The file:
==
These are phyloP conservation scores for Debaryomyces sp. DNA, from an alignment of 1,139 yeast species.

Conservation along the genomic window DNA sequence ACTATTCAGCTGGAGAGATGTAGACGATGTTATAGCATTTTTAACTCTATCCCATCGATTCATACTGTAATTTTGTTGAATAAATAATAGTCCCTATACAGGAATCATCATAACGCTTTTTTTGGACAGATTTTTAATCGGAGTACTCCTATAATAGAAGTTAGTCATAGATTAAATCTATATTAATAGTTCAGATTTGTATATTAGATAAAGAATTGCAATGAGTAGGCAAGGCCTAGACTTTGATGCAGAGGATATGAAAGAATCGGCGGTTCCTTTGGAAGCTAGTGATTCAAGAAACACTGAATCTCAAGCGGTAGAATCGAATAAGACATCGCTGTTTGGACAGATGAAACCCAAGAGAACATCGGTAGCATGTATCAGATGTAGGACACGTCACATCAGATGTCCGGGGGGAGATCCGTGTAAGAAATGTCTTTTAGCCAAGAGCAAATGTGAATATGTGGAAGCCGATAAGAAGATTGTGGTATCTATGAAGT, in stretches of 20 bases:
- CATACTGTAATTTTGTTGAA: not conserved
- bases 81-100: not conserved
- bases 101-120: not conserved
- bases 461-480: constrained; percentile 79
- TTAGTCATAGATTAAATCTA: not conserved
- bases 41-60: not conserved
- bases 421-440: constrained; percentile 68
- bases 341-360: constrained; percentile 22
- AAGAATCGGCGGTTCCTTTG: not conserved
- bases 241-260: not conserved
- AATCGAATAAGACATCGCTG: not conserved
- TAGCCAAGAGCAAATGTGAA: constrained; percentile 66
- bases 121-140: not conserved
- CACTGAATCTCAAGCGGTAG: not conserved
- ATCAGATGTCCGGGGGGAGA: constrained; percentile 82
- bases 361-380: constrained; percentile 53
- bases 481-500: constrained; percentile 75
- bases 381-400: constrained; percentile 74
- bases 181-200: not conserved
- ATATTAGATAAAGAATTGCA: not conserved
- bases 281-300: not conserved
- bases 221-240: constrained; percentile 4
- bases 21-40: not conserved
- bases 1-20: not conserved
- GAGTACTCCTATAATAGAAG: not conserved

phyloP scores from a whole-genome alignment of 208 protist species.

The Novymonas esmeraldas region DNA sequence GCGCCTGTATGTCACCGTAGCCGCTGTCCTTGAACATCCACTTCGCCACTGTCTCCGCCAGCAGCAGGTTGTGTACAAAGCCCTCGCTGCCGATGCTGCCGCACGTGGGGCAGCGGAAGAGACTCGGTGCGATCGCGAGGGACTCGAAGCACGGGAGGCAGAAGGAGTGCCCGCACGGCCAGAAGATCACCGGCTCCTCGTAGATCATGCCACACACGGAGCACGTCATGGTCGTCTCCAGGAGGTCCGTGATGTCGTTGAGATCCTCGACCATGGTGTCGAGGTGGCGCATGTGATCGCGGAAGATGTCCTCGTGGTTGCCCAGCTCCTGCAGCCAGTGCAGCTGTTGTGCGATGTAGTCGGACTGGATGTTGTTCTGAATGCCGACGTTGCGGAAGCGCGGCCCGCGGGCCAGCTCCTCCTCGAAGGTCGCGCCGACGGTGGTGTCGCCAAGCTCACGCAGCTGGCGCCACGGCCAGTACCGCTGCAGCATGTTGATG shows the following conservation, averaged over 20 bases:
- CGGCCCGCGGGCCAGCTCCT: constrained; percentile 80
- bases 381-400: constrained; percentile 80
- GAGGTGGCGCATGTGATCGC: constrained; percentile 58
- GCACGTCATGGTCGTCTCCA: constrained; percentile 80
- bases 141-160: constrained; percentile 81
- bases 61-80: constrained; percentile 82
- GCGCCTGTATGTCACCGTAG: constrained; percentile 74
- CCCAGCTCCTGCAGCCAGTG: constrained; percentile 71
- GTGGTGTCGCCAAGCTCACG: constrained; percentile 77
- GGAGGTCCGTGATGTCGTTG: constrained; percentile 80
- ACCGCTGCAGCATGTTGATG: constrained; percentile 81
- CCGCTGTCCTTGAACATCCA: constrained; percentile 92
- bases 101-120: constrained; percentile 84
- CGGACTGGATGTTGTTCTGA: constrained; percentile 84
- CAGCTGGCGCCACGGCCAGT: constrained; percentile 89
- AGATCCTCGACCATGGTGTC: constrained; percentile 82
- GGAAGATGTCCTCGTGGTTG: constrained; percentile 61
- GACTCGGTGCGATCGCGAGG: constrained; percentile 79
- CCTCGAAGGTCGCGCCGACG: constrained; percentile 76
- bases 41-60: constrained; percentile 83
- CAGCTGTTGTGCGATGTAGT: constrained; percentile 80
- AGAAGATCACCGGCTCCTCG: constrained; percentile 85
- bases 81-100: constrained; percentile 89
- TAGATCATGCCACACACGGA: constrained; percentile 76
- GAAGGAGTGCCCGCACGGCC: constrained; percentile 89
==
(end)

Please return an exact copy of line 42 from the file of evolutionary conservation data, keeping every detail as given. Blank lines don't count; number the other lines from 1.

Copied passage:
- bases 101-120: constrained; percentile 84